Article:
The fuel cell drive finally enters (small-scale) series production in 2010. Since then, the Mercedes-Benz B-Class F-CELL (100 kW/136 hp, 170 km/h, range 385 km) has been used on an everyday basis by customers in the European and American markets. The total mileage of the Daimler fuel cell fleet, which combined with a large number of research vehicles that currently exceeds 300, has long surpassed the twelve million kilometre mark. The F-CELL fleet amassing some 70 vehicles in the USA alone has already covered a total of more than 3.2 million kilometres, or 2 million miles.
On 29 January 2011, the 125th birthday of the automobile, the “Mercedes-Benz F-CELL World Drive” programme kicks off in Stuttgart to formally mark the starting point for the first circumnavigation of the globe using cars powered by a fuel cell drive. To this end, three Mercedes-Benz B-Class F-CELL vehicles travel through 14 countries spread out over four continents to cover a total distance of around 30,000 kilometres. The F-CELL World Drive is also intended to draw attention to the need for an expansion in the global hydrogen infrastructure to facilitate the widespread use of locally emissions-free fuel cell vehicles.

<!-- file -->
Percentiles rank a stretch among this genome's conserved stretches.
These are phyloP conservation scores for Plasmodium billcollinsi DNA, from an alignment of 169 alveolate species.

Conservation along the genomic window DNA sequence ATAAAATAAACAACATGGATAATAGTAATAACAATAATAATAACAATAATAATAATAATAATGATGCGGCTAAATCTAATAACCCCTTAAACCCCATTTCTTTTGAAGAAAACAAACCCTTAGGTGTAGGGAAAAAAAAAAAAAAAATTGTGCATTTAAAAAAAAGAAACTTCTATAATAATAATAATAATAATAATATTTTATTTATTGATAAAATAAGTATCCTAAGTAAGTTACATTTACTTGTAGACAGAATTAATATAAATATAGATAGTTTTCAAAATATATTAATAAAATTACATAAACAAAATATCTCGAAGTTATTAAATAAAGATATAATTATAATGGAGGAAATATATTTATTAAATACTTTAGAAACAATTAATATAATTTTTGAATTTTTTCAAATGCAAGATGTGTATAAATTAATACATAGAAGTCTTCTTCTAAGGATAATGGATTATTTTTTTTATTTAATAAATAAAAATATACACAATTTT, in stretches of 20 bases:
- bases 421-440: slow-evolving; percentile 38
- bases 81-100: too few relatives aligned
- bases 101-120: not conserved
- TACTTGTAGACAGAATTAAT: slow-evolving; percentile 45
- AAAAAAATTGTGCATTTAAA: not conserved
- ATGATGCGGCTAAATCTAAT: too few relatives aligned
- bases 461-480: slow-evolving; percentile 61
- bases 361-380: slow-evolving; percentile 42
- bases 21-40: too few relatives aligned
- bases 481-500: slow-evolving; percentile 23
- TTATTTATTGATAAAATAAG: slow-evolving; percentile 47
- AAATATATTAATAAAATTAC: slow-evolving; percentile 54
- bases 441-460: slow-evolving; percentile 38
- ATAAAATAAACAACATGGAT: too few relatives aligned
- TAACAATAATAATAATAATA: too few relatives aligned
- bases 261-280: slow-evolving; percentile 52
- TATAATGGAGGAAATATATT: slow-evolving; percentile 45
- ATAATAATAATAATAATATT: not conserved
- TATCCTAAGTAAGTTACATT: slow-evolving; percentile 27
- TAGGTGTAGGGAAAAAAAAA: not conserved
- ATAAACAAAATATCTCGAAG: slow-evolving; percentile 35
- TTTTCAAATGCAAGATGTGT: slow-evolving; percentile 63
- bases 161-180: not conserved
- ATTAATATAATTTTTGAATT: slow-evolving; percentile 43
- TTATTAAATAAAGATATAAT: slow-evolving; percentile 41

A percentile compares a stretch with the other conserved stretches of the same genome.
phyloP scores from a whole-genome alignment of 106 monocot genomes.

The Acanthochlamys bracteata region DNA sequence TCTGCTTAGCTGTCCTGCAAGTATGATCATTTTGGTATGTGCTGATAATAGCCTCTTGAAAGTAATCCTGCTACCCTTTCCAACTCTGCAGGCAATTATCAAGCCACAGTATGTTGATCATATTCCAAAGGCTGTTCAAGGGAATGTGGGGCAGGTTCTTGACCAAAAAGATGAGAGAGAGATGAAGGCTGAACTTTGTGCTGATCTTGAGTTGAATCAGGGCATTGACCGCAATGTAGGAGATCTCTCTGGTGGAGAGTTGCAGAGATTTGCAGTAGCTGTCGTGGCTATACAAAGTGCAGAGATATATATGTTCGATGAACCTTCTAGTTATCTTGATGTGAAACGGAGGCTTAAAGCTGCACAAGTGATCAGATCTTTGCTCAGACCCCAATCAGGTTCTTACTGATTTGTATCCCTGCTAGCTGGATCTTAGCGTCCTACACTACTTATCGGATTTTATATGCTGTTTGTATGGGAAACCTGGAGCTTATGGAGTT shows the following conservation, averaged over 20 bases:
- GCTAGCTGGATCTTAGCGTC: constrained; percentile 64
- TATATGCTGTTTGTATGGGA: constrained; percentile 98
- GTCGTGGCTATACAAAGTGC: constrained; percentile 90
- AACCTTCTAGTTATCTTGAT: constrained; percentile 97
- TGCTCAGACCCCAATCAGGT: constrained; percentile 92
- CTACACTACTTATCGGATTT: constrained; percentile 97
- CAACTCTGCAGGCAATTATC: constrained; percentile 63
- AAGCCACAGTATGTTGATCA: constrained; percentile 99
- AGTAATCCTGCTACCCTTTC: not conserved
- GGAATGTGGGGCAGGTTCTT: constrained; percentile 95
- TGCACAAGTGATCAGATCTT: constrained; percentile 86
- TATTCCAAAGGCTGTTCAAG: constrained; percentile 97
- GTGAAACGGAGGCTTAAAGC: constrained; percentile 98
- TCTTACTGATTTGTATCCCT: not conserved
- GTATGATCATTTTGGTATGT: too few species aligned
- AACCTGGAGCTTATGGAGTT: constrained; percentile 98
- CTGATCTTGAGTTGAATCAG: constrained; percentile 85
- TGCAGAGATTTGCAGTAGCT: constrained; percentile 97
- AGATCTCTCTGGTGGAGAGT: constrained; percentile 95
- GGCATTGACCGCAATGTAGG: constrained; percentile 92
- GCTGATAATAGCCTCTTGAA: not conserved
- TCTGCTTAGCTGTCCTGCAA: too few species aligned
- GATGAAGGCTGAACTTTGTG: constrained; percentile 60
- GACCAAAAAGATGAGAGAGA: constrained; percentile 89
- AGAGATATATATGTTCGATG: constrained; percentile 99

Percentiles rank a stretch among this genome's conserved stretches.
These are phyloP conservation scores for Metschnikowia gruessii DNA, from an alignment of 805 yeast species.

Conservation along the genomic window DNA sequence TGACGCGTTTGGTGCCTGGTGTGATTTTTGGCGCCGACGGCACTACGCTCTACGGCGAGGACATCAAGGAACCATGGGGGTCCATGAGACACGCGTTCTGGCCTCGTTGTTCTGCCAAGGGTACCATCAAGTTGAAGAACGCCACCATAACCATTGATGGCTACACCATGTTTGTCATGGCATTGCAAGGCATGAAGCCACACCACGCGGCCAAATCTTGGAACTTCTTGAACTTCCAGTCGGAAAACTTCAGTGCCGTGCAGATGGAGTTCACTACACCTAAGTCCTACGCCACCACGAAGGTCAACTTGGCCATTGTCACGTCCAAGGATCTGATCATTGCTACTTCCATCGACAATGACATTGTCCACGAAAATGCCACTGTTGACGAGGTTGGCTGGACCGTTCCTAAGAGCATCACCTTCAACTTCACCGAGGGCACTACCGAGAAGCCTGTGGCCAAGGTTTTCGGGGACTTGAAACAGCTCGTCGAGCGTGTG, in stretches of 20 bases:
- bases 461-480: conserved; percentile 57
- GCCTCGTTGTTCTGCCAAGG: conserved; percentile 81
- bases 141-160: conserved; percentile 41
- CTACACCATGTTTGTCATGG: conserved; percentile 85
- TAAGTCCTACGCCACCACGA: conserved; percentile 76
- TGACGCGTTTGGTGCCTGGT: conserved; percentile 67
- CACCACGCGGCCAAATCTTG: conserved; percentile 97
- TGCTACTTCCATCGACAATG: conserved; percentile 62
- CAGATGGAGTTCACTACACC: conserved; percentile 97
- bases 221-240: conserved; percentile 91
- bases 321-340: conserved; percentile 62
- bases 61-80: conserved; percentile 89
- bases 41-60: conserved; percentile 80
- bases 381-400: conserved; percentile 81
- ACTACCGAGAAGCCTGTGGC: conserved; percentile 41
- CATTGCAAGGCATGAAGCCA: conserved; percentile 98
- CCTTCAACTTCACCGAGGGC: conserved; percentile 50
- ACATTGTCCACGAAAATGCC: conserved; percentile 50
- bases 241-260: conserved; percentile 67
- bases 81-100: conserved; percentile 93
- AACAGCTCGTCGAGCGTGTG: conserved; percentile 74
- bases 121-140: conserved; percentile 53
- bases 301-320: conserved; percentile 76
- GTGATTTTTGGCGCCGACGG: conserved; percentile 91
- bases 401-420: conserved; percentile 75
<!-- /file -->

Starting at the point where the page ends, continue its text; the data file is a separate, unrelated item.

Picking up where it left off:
In 2011, Mercedes-Benz also showcases the F 125! research vehicle as the highlight of the 125th anniversary of the automobile. At the heart of the drive system is a much more powerful and advanced fuel cell system from Mercedes-Benz that also integrates plug-in hybrid technology. The total range of this electric hybrid system rated to 200 kW (272 hp) is 1,100 kilometres, approximately 200 kilometres of which can be driven using the powerful and compact high-voltage battery, while the remaining 900 kilometres are driven using electricity generated by the fuel cell. Another impressive performance figure is the top speed of 220 km/h.
A forward-looking production vehicle that can be used every day and that was developed on the foundations of a dedicated tradition of research and development for fuel cell technology: the current Mercedes-Benz GLC F-CELL is both an evolution and a revolution.
This pre-production model is the world’s first fuel cell plug-in hybrid – affirms Ola Källenius, Member of the Board of Management at Daimler AG and Head of Group Research and Mercedes-Benz Cars Development, at the opening press conference at the IAA in 2017.
The car can travel well over 400 kilometres with hydrogen alone. The battery further boosts the range by some 50 kilometres. The GLC F-CELL proves how suitable the combination of battery and fuel cell technology is when it comes to everyday use.
The market launch of the vehicle is scheduled for 13 November 2018.
* Information on fuel consumption, electrical consumption and CO2 emissions is provisional and has been determined by the German Technical Service Corporation for the certification process in accordance with the WLTP test procedure and correlated with NEDC figures. The EC type approval and conformity certification with official figures are not yet available. There may be differences between the stated and official figures.